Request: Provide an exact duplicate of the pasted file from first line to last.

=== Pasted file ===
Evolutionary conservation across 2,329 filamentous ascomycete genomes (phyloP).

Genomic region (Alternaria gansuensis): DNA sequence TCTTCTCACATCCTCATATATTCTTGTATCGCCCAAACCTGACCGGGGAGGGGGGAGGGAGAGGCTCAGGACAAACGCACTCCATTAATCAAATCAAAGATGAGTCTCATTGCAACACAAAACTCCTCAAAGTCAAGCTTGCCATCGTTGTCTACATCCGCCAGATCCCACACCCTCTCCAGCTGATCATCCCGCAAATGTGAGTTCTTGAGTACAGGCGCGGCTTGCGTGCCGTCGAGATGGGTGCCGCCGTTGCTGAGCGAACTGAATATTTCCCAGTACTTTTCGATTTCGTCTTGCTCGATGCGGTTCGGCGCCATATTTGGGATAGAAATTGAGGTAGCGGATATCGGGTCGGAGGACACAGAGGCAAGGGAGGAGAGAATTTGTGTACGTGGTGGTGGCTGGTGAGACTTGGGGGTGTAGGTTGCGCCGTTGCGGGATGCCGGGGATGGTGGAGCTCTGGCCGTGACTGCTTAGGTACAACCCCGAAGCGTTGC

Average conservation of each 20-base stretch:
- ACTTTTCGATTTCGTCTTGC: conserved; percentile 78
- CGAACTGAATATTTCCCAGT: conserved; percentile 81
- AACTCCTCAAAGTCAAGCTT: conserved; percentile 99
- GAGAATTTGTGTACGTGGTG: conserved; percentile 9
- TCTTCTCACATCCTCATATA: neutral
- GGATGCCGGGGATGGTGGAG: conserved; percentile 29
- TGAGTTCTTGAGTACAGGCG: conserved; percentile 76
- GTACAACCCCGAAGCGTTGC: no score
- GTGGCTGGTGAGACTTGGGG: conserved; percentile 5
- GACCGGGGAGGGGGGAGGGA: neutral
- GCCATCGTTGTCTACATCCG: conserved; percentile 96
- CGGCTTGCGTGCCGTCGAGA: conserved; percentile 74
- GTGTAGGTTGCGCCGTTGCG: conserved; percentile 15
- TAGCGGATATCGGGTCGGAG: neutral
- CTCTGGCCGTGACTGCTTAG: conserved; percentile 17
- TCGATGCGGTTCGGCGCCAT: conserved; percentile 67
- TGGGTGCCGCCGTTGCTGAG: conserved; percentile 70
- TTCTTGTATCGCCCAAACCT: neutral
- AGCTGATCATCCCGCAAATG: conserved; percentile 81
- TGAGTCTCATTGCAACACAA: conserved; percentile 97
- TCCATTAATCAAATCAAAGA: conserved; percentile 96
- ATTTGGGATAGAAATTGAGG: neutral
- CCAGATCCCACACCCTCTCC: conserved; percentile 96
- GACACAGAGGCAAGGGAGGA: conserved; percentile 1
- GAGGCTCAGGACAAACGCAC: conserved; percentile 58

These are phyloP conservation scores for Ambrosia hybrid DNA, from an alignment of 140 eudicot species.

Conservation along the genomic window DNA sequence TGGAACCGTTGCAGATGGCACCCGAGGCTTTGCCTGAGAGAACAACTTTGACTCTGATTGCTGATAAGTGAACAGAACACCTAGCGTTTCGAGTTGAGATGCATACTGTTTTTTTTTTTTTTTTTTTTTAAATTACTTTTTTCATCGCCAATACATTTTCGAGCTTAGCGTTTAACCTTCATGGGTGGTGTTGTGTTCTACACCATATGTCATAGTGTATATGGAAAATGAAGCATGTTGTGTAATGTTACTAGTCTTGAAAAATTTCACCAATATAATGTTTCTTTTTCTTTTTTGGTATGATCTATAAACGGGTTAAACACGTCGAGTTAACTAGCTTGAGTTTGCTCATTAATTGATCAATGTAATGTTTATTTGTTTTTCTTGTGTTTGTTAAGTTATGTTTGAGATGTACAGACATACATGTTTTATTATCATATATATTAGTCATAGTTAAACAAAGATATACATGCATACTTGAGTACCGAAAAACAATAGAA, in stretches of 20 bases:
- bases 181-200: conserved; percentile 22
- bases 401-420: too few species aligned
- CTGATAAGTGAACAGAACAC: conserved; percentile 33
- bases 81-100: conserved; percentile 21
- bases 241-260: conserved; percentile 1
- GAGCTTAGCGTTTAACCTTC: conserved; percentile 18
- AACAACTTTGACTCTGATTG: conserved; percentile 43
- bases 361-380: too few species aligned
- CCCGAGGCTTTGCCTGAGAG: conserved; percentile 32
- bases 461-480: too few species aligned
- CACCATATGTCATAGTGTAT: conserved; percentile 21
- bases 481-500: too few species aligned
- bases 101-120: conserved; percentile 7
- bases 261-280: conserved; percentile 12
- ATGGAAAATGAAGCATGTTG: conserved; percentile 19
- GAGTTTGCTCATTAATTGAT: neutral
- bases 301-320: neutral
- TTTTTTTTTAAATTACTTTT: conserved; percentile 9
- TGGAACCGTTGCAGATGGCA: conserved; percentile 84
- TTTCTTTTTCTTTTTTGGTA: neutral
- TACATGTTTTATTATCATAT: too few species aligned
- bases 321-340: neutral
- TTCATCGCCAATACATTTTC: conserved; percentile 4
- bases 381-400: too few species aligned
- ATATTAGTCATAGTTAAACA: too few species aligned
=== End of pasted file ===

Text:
Evolutionary conservation across 2,329 filamentous ascomycete genomes (phyloP).

Genomic region (Alternaria gansuensis): DNA sequence TCTTCTCACATCCTCATATATTCTTGTATCGCCCAAACCTGACCGGGGAGGGGGGAGGGAGAGGCTCAGGACAAACGCACTCCATTAATCAAATCAAAGATGAGTCTCATTGCAACACAAAACTCCTCAAAGTCAAGCTTGCCATCGTTGTCTACATCCGCCAGATCCCACACCCTCTCCAGCTGATCATCCCGCAAATGTGAGTTCTTGAGTACAGGCGCGGCTTGCGTGCCGTCGAGATGGGTGCCGCCGTTGCTGAGCGAACTGAATATTTCCCAGTACTTTTCGATTTCGTCTTGCTCGATGCGGTTCGGCGCCATATTTGGGATAGAAATTGAGGTAGCGGATATCGGGTCGGAGGACACAGAGGCAAGGGAGGAGAGAATTTGTGTACGTGGTGGTGGCTGGTGAGACTTGGGGGTGTAGGTTGCGCCGTTGCGGGATGCCGGGGATGGTGGAGCTCTGGCCGTGACTGCTTAGGTACAACCCCGAAGCGTTGC

Average conservation of each 20-base stretch:
- ACTTTTCGATTTCGTCTTGC: conserved; percentile 78
- CGAACTGAATATTTCCCAGT: conserved; percentile 81
- AACTCCTCAAAGTCAAGCTT: conserved; percentile 99
- GAGAATTTGTGTACGTGGTG: conserved; percentile 9
- TCTTCTCACATCCTCATATA: neutral
- GGATGCCGGGGATGGTGGAG: conserved; percentile 29
- TGAGTTCTTGAGTACAGGCG: conserved; percentile 76
- GTACAACCCCGAAGCGTTGC: no score
- GTGGCTGGTGAGACTTGGGG: conserved; percentile 5
- GACCGGGGAGGGGGGAGGGA: neutral
- GCCATCGTTGTCTACATCCG: conserved; percentile 96
- CGGCTTGCGTGCCGTCGAGA: conserved; percentile 74
- GTGTAGGTTGCGCCGTTGCG: conserved; percentile 15
- TAGCGGATATCGGGTCGGAG: neutral
- CTCTGGCCGTGACTGCTTAG: conserved; percentile 17
- TCGATGCGGTTCGGCGCCAT: conserved; percentile 67
- TGGGTGCCGCCGTTGCTGAG: conserved; percentile 70
- TTCTTGTATCGCCCAAACCT: neutral
- AGCTGATCATCCCGCAAATG: conserved; percentile 81
- TGAGTCTCATTGCAACACAA: conserved; percentile 97
- TCCATTAATCAAATCAAAGA: conserved; percentile 96
- ATTTGGGATAGAAATTGAGG: neutral
- CCAGATCCCACACCCTCTCC: conserved; percentile 96
- GACACAGAGGCAAGGGAGGA: conserved; percentile 1
- GAGGCTCAGGACAAACGCAC: conserved; percentile 58

These are phyloP conservation scores for Ambrosia hybrid DNA, from an alignment of 140 eudicot species.

Conservation along the genomic window DNA sequence TGGAACCGTTGCAGATGGCACCCGAGGCTTTGCCTGAGAGAACAACTTTGACTCTGATTGCTGATAAGTGAACAGAACACCTAGCGTTTCGAGTTGAGATGCATACTGTTTTTTTTTTTTTTTTTTTTTAAATTACTTTTTTCATCGCCAATACATTTTCGAGCTTAGCGTTTAACCTTCATGGGTGGTGTTGTGTTCTACACCATATGTCATAGTGTATATGGAAAATGAAGCATGTTGTGTAATGTTACTAGTCTTGAAAAATTTCACCAATATAATGTTTCTTTTTCTTTTTTGGTATGATCTATAAACGGGTTAAACACGTCGAGTTAACTAGCTTGAGTTTGCTCATTAATTGATCAATGTAATGTTTATTTGTTTTTCTTGTGTTTGTTAAGTTATGTTTGAGATGTACAGACATACATGTTTTATTATCATATATATTAGTCATAGTTAAACAAAGATATACATGCATACTTGAGTACCGAAAAACAATAGAA, in stretches of 20 bases:
- bases 181-200: conserved; percentile 22
- bases 401-420: too few species aligned
- CTGATAAGTGAACAGAACAC: conserved; percentile 33
- bases 81-100: conserved; percentile 21
- bases 241-260: conserved; percentile 1
- GAGCTTAGCGTTTAACCTTC: conserved; percentile 18
- AACAACTTTGACTCTGATTG: conserved; percentile 43
- bases 361-380: too few species aligned
- CCCGAGGCTTTGCCTGAGAG: conserved; percentile 32
- bases 461-480: too few species aligned
- CACCATATGTCATAGTGTAT: conserved; percentile 21
- bases 481-500: too few species aligned
- bases 101-120: conserved; percentile 7
- bases 261-280: conserved; percentile 12
- ATGGAAAATGAAGCATGTTG: conserved; percentile 19
- GAGTTTGCTCATTAATTGAT: neutral
- bases 301-320: neutral
- TTTTTTTTTAAATTACTTTT: conserved; percentile 9
- TGGAACCGTTGCAGATGGCA: conserved; percentile 84
- TTTCTTTTTCTTTTTTGGTA: neutral
- TACATGTTTTATTATCATAT: too few species aligned
- bases 321-340: neutral
- TTCATCGCCAATACATTTTC: conserved; percentile 4
- bases 381-400: too few species aligned
- ATATTAGTCATAGTTAAACA: too few species aligned